It’s hard to say exactly why Nebraska is so good at playing bad. Old habits? Trying to hard to make the “perfect” play? Not entirely focused? Just dumb decisions? Not being the better athlete? Bad officiating? You could make a case for all of it. But until Nebraska gets this part of its game cleaned up, the season won’t have many bright spots. I haven’t seen an opponent beat Nebraska yet. But I’ve seen Nebraska beat itself.
Having your starting quarterback out with an injury no doubt changes the game plan. And I was shocked as the game unfolded that Nebraska was unwilling to attack down the field through the air. Frost wanted to “ugly it up” with the running game and lean on that to win the game. But with Troy loading the box every play and knifing through the gaps in the offensive line, you’d think that Frost would’ve let Andrew Bunch air it out some more. Maybe it’s not Bunch’s strength, but without a downfield threat, that made it too easy for Troy to patrol the line of scrimmage. There were only a handful of “deep” passes, which were mostly successful. So why we didn’t see it more? But field position wasn’t in Nebraska’s favor for the majority of the game thanks to Troy’s punter, who probably deserved Player of the Game honors.
Another concerning issue was the regression from the offensive line. With starting center Cole Conrad playing with an injured knee, why not slide Tanner Farmer over from guard and play Boe Wilson in Farmer’s spot from the beginning? That lineup has had its share of success so far, and Wilson showed last year that he was hungry for playing time when he lined up at fullback during goal-line situations and just blasted defenders.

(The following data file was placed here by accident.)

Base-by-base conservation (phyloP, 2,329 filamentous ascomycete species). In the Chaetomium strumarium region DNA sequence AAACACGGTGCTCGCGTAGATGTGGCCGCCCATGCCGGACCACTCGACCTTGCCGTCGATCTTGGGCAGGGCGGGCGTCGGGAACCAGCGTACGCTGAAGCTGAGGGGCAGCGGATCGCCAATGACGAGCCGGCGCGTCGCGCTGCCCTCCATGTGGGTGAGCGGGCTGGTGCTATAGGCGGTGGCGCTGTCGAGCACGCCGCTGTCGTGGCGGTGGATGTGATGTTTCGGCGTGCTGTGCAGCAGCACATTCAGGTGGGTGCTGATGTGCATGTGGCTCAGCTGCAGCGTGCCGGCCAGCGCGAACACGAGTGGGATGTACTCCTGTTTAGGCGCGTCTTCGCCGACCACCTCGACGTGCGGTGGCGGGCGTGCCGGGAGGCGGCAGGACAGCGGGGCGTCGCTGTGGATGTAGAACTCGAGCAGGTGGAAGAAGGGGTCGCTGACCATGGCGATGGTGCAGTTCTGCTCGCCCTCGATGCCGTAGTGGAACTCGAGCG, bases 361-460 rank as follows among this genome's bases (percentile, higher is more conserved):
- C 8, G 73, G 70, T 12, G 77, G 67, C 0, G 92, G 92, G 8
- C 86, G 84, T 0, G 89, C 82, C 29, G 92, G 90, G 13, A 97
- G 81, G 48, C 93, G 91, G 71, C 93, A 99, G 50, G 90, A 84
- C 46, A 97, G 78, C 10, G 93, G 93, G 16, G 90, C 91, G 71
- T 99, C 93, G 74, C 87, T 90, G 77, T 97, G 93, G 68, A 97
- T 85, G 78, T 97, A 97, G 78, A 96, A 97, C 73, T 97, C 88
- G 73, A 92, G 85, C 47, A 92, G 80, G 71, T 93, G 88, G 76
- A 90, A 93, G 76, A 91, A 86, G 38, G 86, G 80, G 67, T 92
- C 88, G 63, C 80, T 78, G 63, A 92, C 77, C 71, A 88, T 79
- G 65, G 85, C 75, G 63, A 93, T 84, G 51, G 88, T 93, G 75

Regardless of Conrad’s injury, too many breakdowns and tackles for loss were attributed to the O-line. It’s time to start stacking good performances week after week. Again, a team with zero margin for error has to be able to rely on the beef up front.
Speaking of that, short-yardage situations have become embarrassing. Nebraska has had numerous chances to continue drives — or ice a game — if key third or fourth downs were simply converted. What’s been so frustrating is that the Huskers keep trying to pound right up the center-guard area and getting stuffed every time. With a tremendous amount of speed at running back and wide receiver, why not attack the edges? Use your athletes in open space.
We also have to remember that Frost is early in his head coaching career, too, so he’s going to make some mistakes in play-calling.
Defense playing hard
Nebraska’s defense is still a work in progress, but you can see a huge change in mentality. The Huskers’ cornerbacks didn’t intercept any passes last year. That’s so hard to even fathom. Against Troy, Lamar Jackson finally ended that horrible stat. With the pick, he probably made his toughest play in a Huskers uniform.
The defense really gave up only 17 points, and that should win you nearly every game. You can’t fault that effort too much. But with the inability to stop the offense on critical third downs (again) and a phantom pass interference call (second critical flag on the defense at the end of the game this season), you can just harken back to the margin of error that this team can survive on. Which is, yep, zero.
One quick shoutout to linebacker Will Honas. The junior college transfer may be a hair slower in game speed than the ejected Mo Barry, but he filled in well. If he gets to the ball carrier, he’s a physical, sure tackler. With more experience, he’s definitely going to be a playmaker for the defense.